Courtesy of Qiming Wang

3D-Printed Metamaterial Shrinks Under High Heat

Oct. 27, 2016
Although it is made of two thermally expanding materials, star-shaped unit cells of the metamaterial have a mechanical design that promotes negative thermal expansion (NTE) when heat is applied.

A team of scientists from the University of California, Lawrence Livermore National Labs (LLNL), Massachusetts Institute of Technology (MIT), and other institutions present a metamaterial that exhibits minimal thermal shrinking when exposed to temperatures as high as 540°F. Although it is made of two thermally expanding materials, the star-shaped unit cells of the metamaterial have a mechanical design that promotes negative thermal expansion (NTE) when subjected to heat. The results are published in Physical Review Letters Journal

The research was conducted under a 5-year Defense Sciences Offices program funded by DARPA. While structures for heat-shrinking metamaterials have been proposed before, the necessary tools to build them did not always exist. Scientists have been able to create NTE metamaterials that shrink in 2 dimensions using various crystal-engineering methods, but until now, have not been able to create one that shrinks in 3-dimensions. In the age of 3D printing micro-fabrication techniques, scientists are equipped to create individual unit cells with virtually any design, and exact dimensions can be read from a computational model. In addition, the stereolithography printer extrudes multiple materials and cures with a light source for simplicity.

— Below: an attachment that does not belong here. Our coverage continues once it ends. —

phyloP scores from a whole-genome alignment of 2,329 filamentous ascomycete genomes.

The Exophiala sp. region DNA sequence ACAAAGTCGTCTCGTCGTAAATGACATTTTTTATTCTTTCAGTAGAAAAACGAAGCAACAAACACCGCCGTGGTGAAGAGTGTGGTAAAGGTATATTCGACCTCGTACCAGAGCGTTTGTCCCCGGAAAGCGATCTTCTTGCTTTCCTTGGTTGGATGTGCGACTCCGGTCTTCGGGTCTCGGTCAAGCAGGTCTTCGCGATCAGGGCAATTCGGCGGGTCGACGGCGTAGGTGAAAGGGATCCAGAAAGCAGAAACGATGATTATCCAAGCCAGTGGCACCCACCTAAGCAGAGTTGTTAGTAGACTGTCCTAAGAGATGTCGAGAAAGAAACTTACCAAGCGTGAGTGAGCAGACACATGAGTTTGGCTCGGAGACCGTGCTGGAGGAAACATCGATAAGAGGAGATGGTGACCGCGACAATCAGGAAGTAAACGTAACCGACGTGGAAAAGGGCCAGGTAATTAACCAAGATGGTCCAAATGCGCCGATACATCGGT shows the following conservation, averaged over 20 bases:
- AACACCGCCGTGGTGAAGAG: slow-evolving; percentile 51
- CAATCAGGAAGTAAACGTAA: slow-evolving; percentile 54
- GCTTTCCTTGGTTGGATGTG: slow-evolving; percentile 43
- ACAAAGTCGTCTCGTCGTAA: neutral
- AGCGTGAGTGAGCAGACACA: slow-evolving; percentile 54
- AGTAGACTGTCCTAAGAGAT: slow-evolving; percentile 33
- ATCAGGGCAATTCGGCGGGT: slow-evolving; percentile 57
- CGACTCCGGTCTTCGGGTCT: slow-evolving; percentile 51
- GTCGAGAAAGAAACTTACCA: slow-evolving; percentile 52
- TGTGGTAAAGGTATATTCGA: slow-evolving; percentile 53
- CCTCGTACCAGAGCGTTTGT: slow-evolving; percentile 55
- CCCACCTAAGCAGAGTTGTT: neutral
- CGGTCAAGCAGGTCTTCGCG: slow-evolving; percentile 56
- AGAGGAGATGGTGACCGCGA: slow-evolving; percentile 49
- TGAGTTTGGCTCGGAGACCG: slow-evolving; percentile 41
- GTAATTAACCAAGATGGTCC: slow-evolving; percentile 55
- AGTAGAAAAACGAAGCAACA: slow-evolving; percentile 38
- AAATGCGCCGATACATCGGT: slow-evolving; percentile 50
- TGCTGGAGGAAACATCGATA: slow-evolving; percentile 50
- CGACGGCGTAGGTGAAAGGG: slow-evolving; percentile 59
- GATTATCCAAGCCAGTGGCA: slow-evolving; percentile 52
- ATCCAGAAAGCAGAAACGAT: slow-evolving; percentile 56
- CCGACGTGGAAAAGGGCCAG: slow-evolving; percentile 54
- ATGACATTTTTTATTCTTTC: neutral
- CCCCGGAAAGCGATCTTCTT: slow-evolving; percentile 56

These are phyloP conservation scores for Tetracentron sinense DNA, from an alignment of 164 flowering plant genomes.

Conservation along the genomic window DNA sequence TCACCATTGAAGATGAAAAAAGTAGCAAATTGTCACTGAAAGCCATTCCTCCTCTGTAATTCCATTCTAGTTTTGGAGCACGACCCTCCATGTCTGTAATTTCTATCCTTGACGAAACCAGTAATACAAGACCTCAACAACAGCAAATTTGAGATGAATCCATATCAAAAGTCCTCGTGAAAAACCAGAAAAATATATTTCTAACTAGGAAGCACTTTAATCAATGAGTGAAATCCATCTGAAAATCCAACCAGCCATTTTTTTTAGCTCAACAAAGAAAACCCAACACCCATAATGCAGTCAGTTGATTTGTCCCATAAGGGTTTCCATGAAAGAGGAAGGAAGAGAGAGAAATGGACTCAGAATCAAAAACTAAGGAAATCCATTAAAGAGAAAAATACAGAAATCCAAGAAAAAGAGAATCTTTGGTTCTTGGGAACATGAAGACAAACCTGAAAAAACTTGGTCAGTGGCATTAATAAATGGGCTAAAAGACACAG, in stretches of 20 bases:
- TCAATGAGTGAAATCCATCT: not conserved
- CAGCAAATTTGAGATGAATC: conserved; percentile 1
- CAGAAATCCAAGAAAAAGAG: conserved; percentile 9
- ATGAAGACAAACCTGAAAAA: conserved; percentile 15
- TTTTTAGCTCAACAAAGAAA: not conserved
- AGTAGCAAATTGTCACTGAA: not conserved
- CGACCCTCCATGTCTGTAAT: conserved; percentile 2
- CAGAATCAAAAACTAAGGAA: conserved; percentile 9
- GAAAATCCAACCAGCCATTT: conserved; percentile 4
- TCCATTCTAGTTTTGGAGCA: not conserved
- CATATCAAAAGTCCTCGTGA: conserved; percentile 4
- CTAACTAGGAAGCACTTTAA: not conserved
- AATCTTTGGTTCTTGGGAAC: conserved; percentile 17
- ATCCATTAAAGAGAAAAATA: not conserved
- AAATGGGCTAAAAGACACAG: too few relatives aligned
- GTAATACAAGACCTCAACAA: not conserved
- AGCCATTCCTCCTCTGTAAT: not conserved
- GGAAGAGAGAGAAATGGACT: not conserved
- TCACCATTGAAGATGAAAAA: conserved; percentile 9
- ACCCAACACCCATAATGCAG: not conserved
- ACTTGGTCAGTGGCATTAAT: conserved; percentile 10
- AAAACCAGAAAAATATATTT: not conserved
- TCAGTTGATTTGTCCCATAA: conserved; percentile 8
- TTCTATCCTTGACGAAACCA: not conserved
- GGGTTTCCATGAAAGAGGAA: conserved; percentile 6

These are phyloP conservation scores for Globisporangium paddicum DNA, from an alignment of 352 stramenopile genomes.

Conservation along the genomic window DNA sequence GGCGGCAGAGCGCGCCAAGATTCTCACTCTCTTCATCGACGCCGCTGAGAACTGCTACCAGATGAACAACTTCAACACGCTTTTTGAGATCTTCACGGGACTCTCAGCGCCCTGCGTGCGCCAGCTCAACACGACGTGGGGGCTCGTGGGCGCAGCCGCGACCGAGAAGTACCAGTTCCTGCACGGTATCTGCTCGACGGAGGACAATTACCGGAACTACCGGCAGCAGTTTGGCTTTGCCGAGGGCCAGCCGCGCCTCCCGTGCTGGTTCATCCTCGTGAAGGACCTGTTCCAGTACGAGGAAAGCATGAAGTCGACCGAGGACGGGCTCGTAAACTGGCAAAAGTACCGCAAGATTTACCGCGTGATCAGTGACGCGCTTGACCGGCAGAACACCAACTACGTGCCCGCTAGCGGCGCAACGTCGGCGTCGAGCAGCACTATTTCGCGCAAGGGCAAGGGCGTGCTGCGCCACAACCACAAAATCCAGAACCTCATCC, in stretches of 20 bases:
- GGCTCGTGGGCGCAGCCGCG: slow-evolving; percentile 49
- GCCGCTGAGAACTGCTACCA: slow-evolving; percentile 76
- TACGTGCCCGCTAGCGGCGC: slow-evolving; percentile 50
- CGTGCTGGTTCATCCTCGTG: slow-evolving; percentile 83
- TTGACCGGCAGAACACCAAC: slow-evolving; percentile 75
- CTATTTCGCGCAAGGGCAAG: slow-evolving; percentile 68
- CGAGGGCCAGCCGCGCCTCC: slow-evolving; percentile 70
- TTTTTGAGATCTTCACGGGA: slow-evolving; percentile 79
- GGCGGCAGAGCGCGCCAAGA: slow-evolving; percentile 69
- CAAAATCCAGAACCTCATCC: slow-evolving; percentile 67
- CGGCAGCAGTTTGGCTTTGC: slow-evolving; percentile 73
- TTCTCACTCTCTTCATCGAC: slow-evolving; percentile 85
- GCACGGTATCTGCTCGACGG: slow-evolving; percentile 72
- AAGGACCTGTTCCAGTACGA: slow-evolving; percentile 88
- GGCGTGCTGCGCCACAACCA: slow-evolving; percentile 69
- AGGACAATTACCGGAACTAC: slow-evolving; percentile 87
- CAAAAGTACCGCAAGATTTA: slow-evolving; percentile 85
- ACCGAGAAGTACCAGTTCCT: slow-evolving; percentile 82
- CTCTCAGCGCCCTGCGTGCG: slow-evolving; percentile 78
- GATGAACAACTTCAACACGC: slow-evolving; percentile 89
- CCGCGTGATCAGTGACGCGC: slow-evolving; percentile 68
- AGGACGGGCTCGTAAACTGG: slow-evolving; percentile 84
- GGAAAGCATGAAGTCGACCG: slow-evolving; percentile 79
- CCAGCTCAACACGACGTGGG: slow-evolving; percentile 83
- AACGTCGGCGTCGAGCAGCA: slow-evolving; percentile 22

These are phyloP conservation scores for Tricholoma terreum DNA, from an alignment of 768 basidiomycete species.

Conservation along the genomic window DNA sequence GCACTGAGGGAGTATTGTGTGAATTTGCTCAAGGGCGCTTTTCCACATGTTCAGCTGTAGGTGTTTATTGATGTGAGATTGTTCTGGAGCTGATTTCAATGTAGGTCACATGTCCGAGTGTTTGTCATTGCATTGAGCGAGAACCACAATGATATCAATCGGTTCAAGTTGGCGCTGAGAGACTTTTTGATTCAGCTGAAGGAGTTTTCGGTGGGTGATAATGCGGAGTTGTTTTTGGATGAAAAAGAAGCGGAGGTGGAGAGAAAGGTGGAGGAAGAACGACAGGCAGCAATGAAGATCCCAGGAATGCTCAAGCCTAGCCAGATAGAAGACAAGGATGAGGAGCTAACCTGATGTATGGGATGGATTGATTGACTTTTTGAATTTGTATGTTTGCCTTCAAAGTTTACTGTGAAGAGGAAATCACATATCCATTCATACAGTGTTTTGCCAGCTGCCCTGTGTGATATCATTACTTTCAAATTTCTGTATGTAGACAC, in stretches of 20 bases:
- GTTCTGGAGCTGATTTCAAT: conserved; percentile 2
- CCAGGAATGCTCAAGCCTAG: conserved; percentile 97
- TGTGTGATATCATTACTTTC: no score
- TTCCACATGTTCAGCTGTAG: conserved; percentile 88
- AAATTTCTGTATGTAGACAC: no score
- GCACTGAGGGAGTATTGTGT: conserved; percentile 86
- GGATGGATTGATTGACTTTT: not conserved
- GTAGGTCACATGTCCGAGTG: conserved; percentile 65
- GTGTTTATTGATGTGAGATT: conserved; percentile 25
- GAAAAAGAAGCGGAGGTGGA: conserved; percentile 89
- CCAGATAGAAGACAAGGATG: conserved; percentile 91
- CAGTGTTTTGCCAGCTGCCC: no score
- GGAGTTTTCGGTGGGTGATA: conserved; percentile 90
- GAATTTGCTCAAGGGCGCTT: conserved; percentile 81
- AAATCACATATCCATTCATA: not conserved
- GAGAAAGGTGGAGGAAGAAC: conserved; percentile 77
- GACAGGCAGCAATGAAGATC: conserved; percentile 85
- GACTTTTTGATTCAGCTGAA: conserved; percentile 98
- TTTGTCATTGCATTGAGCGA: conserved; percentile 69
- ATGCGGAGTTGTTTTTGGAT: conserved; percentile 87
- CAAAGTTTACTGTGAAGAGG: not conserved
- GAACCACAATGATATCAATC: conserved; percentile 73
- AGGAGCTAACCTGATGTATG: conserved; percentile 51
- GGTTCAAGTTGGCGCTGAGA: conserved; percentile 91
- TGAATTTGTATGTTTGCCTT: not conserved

The product created and designed in this project is classified as a metamaterial because its ingredients act separately to induce a behavior that would not occur naturally. The legs or trusses of each star-shaped unit cell are made of polymer and copper/polymer-composites with different thermal expansion rates. The scientists can control the extent of shrinking for the entire metamaterial by altering the relative lengths of each beam and their stiffness through their computer model.

Courtesy of Qiming Wang in the Physical Review Letters.

Each star-shaped unit cell is made up of tetrahedral pyramids that point inward. The base of each tetrahedral does not contain beams around its perimeter; rather, the beams lie diagonally to form a cross with a node at the center of the base. The legs that make up the base of the tetrahedrals are a stiffer copper/polymer composite, shown in black. The intersection at the base is connected to the inner legs of the cells, which point inward and are made of the quick-to-expand polymer. 

As the system is heated, the inner legs begin to expand, pulling upward on the beam that connects to the node of the tetrahedral base. As the inner legs pull the node in toward the center of the star, the structures begin to collapse on itself, causing the entire metamaterial to contract. To preserve the overall shape so the metamaterial can retract back to its original size, structural beams protrude in 3 dimensions from the center of the star. 

Overall, the reported metamaterial shrinkage was just 0.06%. The scientists are still optimizing their model to reduce all shrinking to zero under intense heat for applications that may need to withstand high-heat cycling. These may include chips for computing and electronics, dental fillings, and structural and mechanical fillers.  

About the Author

Leah Scully | Associate Content Producer

Leah Scully is a graduate of The College of New Jersey. She has a BS degree in Biomedical Engineering with a mechanical specialization.  Leah is responsible for Machine Design’s news items that cover industry trends, research, and applied science and engineering, along with product galleries. Visit her on Facebook, or view her profile on LinkedIn

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